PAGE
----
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Thermal storage and heat pumps: a step towards zero-emission cruise ships

Cruise ship on Geiranger Fjord in Norway
Cruise ship sailing on Geiranger Fjord in Norway.

Thermal storage and heat pumps can play a key role in enabling cruise ships to meet their high power and heating demands while securing zero-emission operations.

SINTEF is currently involved in several projects on thermal storage and heat pumps. These two technologies are considered crucial for future industrial and local energy systems, which will be more based on electricity and renewable energy. So far, the focus has largely been on the technologies’ land-based applications. However, at the CruiZE project, we strongly believe that thermal storage and heat pumps are equally relevant for the maritime industry, especially on board cruise ships. Read on to find out more!

The cruise industry creates value in Norway

The cruise industry is important to Norwegian value creation. Before the COVID-19 pandemic, the industry contributed 10 billion Norwegian kroner and 10,000 man-years to the Norwegian economy. In summer 2019, the Norwegian coast received approximately 2,000 cruise calls and 850,000 cruise tourists.

After a 15-month standstill, the cruise ships are starting to resume operations, and the question of their environmental footprint is once again on top of the agenda. The energy demands of cruise ships have traditionally been met by burning fossils fuels, which results in a high carbon footprint per passenger as well as air pollution in major ports worldwide.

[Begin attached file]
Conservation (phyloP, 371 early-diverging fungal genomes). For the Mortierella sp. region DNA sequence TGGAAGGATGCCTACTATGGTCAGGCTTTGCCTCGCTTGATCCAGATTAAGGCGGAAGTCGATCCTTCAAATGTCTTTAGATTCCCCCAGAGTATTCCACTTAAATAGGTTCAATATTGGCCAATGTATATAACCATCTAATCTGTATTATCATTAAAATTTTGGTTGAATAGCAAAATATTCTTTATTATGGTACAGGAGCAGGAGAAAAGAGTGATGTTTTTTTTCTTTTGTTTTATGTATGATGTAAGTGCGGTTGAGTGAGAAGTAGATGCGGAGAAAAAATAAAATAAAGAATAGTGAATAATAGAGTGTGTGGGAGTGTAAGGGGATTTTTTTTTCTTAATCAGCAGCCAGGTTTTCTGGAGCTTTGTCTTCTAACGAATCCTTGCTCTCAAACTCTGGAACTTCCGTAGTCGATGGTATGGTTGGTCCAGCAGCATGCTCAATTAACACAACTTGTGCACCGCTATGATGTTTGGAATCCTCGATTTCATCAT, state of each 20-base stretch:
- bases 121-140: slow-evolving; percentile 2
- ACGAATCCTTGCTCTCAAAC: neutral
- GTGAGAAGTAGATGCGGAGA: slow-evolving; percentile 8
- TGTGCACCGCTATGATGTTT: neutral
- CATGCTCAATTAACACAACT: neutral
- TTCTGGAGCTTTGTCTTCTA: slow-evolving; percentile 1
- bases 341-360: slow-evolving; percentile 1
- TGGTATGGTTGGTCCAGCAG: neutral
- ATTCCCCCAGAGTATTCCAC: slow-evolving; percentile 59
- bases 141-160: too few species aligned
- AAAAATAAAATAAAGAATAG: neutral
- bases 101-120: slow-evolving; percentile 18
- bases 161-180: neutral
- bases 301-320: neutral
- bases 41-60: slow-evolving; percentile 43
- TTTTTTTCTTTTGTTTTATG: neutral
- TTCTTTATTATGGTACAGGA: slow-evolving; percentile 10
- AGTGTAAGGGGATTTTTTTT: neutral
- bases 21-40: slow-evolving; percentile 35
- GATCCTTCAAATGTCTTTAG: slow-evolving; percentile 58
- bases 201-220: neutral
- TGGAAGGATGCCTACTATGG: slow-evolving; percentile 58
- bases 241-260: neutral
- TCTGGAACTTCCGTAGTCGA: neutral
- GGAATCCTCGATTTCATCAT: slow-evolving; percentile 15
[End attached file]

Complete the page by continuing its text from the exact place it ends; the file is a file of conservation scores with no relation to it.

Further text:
Norwegian companies are world leaders in the development of low-emission technology. They are eager to help the cruise industry in their efforts to reduce their environmental impact and combat the associated challenges.

Panoramic view of the Sunnylvsfjord near Geiranger, western Norway, featuring a cruise ship and the famous Seven Sisters waterfalls
Panoramic view of the Sunnylvsfjord near Geiranger, western Norway, featuring a cruise ship and the famous Seven Sisters waterfalls.

Stricter regulations on cruise ship emissions

Increasingly stringent requirements are being set on emissions from cruise ships at a regional, national, European and global level. For example:

  • The International Maritime Organisation (IMO) has agreed to reduce emissions by 50% by 2050.
  • From 2026, only zero-emission cruise ships will be allowed to operate in Norwegian fjords featured on UNESCO’s World Heritage Sites list.
  • Norwegian ports have established common requirements on cruise ships’ emissions during port stays.
  • The EU is proposing that cruise ships must use zero-emission technology in EU ports from 2030.

Cruise ships require a lot of energy